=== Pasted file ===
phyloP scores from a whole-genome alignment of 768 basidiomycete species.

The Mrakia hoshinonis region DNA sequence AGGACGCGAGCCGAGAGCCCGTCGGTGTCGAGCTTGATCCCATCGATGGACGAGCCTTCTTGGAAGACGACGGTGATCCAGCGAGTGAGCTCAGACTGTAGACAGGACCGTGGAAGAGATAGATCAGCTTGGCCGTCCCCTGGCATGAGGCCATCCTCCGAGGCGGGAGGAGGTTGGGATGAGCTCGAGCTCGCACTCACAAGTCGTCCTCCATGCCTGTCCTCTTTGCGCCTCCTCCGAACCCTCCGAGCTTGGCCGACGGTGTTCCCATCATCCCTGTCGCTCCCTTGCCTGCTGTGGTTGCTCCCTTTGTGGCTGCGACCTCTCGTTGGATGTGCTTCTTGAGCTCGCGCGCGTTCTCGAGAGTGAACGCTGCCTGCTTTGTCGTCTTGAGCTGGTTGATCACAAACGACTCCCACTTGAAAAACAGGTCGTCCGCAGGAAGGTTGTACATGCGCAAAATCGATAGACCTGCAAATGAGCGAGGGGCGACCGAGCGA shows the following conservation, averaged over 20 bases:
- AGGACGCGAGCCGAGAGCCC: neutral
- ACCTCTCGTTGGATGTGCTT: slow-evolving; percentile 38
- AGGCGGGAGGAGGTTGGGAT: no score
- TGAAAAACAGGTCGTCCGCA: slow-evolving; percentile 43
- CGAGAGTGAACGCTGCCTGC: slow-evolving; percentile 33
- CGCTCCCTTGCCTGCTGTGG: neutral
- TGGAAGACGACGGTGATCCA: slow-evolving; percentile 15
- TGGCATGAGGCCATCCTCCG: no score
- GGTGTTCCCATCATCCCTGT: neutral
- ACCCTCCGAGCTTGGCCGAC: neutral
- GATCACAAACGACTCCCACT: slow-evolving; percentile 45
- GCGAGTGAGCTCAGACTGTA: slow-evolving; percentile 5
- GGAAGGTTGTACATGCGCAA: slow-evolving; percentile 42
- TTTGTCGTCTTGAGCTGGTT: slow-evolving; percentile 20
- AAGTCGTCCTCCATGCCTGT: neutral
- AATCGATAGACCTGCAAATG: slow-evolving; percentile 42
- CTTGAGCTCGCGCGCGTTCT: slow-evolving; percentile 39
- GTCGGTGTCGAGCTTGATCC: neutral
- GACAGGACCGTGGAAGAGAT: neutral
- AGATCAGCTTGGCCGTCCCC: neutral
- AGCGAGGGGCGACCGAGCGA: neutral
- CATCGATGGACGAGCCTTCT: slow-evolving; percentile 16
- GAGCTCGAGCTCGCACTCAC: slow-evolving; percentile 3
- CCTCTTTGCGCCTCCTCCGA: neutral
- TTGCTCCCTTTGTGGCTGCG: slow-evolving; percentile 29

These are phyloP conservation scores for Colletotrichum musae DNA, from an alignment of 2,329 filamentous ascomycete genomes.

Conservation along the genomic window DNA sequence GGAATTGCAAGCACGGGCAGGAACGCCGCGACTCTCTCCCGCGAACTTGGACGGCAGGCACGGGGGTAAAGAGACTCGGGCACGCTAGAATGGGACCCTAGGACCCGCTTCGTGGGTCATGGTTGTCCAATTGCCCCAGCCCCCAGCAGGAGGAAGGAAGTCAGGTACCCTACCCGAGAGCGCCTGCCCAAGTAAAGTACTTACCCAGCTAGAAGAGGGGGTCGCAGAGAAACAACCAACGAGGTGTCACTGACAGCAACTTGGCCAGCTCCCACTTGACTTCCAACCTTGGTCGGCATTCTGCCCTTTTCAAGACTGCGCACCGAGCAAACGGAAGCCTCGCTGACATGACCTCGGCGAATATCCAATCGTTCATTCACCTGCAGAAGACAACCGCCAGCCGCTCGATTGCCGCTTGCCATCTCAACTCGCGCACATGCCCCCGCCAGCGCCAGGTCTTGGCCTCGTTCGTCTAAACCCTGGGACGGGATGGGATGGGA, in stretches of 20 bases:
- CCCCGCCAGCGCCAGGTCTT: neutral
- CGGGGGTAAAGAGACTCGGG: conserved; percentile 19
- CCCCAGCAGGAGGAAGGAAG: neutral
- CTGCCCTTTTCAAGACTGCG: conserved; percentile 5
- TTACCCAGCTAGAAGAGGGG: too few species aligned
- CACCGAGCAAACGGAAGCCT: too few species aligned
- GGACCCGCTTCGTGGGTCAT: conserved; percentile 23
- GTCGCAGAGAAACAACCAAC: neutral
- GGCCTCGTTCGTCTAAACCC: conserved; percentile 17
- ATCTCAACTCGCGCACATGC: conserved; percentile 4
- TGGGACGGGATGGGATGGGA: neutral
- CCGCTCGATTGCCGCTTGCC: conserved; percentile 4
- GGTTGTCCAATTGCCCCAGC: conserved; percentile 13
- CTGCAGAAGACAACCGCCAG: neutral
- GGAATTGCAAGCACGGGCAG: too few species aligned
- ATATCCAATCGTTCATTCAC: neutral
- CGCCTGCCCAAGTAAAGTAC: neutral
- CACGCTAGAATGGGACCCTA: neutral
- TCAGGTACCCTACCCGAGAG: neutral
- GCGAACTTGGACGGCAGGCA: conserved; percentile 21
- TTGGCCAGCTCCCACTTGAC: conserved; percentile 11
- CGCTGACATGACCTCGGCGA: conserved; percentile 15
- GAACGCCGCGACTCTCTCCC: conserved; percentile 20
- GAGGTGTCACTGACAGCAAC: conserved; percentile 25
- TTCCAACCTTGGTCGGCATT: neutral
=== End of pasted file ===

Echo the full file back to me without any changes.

phyloP scores from a whole-genome alignment of 768 basidiomycete species.

The Mrakia hoshinonis region DNA sequence AGGACGCGAGCCGAGAGCCCGTCGGTGTCGAGCTTGATCCCATCGATGGACGAGCCTTCTTGGAAGACGACGGTGATCCAGCGAGTGAGCTCAGACTGTAGACAGGACCGTGGAAGAGATAGATCAGCTTGGCCGTCCCCTGGCATGAGGCCATCCTCCGAGGCGGGAGGAGGTTGGGATGAGCTCGAGCTCGCACTCACAAGTCGTCCTCCATGCCTGTCCTCTTTGCGCCTCCTCCGAACCCTCCGAGCTTGGCCGACGGTGTTCCCATCATCCCTGTCGCTCCCTTGCCTGCTGTGGTTGCTCCCTTTGTGGCTGCGACCTCTCGTTGGATGTGCTTCTTGAGCTCGCGCGCGTTCTCGAGAGTGAACGCTGCCTGCTTTGTCGTCTTGAGCTGGTTGATCACAAACGACTCCCACTTGAAAAACAGGTCGTCCGCAGGAAGGTTGTACATGCGCAAAATCGATAGACCTGCAAATGAGCGAGGGGCGACCGAGCGA shows the following conservation, averaged over 20 bases:
- AGGACGCGAGCCGAGAGCCC: neutral
- ACCTCTCGTTGGATGTGCTT: slow-evolving; percentile 38
- AGGCGGGAGGAGGTTGGGAT: no score
- TGAAAAACAGGTCGTCCGCA: slow-evolving; percentile 43
- CGAGAGTGAACGCTGCCTGC: slow-evolving; percentile 33
- CGCTCCCTTGCCTGCTGTGG: neutral
- TGGAAGACGACGGTGATCCA: slow-evolving; percentile 15
- TGGCATGAGGCCATCCTCCG: no score
- GGTGTTCCCATCATCCCTGT: neutral
- ACCCTCCGAGCTTGGCCGAC: neutral
- GATCACAAACGACTCCCACT: slow-evolving; percentile 45
- GCGAGTGAGCTCAGACTGTA: slow-evolving; percentile 5
- GGAAGGTTGTACATGCGCAA: slow-evolving; percentile 42
- TTTGTCGTCTTGAGCTGGTT: slow-evolving; percentile 20
- AAGTCGTCCTCCATGCCTGT: neutral
- AATCGATAGACCTGCAAATG: slow-evolving; percentile 42
- CTTGAGCTCGCGCGCGTTCT: slow-evolving; percentile 39
- GTCGGTGTCGAGCTTGATCC: neutral
- GACAGGACCGTGGAAGAGAT: neutral
- AGATCAGCTTGGCCGTCCCC: neutral
- AGCGAGGGGCGACCGAGCGA: neutral
- CATCGATGGACGAGCCTTCT: slow-evolving; percentile 16
- GAGCTCGAGCTCGCACTCAC: slow-evolving; percentile 3
- CCTCTTTGCGCCTCCTCCGA: neutral
- TTGCTCCCTTTGTGGCTGCG: slow-evolving; percentile 29

These are phyloP conservation scores for Colletotrichum musae DNA, from an alignment of 2,329 filamentous ascomycete genomes.

Conservation along the genomic window DNA sequence GGAATTGCAAGCACGGGCAGGAACGCCGCGACTCTCTCCCGCGAACTTGGACGGCAGGCACGGGGGTAAAGAGACTCGGGCACGCTAGAATGGGACCCTAGGACCCGCTTCGTGGGTCATGGTTGTCCAATTGCCCCAGCCCCCAGCAGGAGGAAGGAAGTCAGGTACCCTACCCGAGAGCGCCTGCCCAAGTAAAGTACTTACCCAGCTAGAAGAGGGGGTCGCAGAGAAACAACCAACGAGGTGTCACTGACAGCAACTTGGCCAGCTCCCACTTGACTTCCAACCTTGGTCGGCATTCTGCCCTTTTCAAGACTGCGCACCGAGCAAACGGAAGCCTCGCTGACATGACCTCGGCGAATATCCAATCGTTCATTCACCTGCAGAAGACAACCGCCAGCCGCTCGATTGCCGCTTGCCATCTCAACTCGCGCACATGCCCCCGCCAGCGCCAGGTCTTGGCCTCGTTCGTCTAAACCCTGGGACGGGATGGGATGGGA, in stretches of 20 bases:
- CCCCGCCAGCGCCAGGTCTT: neutral
- CGGGGGTAAAGAGACTCGGG: conserved; percentile 19
- CCCCAGCAGGAGGAAGGAAG: neutral
- CTGCCCTTTTCAAGACTGCG: conserved; percentile 5
- TTACCCAGCTAGAAGAGGGG: too few species aligned
- CACCGAGCAAACGGAAGCCT: too few species aligned
- GGACCCGCTTCGTGGGTCAT: conserved; percentile 23
- GTCGCAGAGAAACAACCAAC: neutral
- GGCCTCGTTCGTCTAAACCC: conserved; percentile 17
- ATCTCAACTCGCGCACATGC: conserved; percentile 4
- TGGGACGGGATGGGATGGGA: neutral
- CCGCTCGATTGCCGCTTGCC: conserved; percentile 4
- GGTTGTCCAATTGCCCCAGC: conserved; percentile 13
- CTGCAGAAGACAACCGCCAG: neutral
- GGAATTGCAAGCACGGGCAG: too few species aligned
- ATATCCAATCGTTCATTCAC: neutral
- CGCCTGCCCAAGTAAAGTAC: neutral
- CACGCTAGAATGGGACCCTA: neutral
- TCAGGTACCCTACCCGAGAG: neutral
- GCGAACTTGGACGGCAGGCA: conserved; percentile 21
- TTGGCCAGCTCCCACTTGAC: conserved; percentile 11
- CGCTGACATGACCTCGGCGA: conserved; percentile 15
- GAACGCCGCGACTCTCTCCC: conserved; percentile 20
- GAGGTGTCACTGACAGCAAC: conserved; percentile 25
- TTCCAACCTTGGTCGGCATT: neutral